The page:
I Never Went Back

by Aaron Smith

Aaron Smith

It was my first spring in New York when Nancy
came to visit. The towers had fallen, and everyone
was still trying to make sense of the loss beneath

the stripped skyline; two giant columns of light
beamed against the night to remind us something
was missing. We wandered the streets near my sublet

on Second: Veselka, St. Mark’s Church, the Belgian
fries place with so many sauces. I’m not sure why
we stopped, the small psychic shop, and the large

woman who motioned us in—gray hair, draped
in a purple nightgown. Nancy, spiritual and skeptical,
refused to say yes or no when the woman pulled

the Tarot, put Nancy’s ring in her palm. If she was really
psychic, she wouldn’t need feedback to tell the future. When she
got to me, she asked if my friend could step outside.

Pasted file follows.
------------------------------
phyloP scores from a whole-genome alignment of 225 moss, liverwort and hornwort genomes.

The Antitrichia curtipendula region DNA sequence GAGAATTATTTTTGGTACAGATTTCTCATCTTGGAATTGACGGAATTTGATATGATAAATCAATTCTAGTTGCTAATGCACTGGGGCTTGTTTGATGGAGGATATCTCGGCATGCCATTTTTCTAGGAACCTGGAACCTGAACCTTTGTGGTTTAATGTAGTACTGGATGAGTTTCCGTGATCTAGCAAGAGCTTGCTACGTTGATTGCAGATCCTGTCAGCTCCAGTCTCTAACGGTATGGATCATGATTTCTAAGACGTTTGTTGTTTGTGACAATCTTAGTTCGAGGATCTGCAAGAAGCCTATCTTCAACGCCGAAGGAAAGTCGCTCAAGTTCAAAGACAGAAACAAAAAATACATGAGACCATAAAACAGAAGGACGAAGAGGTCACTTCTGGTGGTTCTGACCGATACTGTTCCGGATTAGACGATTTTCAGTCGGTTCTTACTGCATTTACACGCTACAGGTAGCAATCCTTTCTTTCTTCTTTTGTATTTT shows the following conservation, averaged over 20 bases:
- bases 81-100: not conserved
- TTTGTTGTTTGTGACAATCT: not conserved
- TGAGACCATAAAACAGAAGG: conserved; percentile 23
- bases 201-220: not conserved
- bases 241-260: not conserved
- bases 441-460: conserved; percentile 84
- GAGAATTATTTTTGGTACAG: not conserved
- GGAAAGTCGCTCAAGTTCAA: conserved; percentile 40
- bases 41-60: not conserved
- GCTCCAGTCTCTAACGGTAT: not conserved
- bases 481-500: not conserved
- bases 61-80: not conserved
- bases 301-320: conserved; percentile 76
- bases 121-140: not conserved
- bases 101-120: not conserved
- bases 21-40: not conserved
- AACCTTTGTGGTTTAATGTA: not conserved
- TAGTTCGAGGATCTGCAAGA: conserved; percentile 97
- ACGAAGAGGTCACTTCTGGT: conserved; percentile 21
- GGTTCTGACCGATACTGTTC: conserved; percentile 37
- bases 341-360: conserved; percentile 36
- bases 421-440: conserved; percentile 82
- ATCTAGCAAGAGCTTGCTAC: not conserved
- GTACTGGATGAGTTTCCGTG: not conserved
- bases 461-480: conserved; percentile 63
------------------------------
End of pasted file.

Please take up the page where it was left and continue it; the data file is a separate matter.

She wanted us to talk alone. I was ready for the hard
sale, when she’d try to get me to empty my wallet
so I’d know how to win the lottery, or tell me

the line in my hand meant a long life and prosperity,
but I wasn’t expecting: there’s a dark cloud that hangs
over you and nothing in your life will ever work out.

She said, I can help you—I said I needed to think
about it as Nancy peered through the window,
pointing at her watch because she was hungry.

I didn’t trust her energy, she said, something was weird
about her. I remember the cool wind on our faces,
and the joint we smoked on the lumpy futon

as we talked poems and men and how she thought the city
was a great fit for me, and I remember the woman
watching us walk away through the storefront glass,

staring at me from inside my own reflection
that I was afraid to look too long at.

Last updated November 07, 2022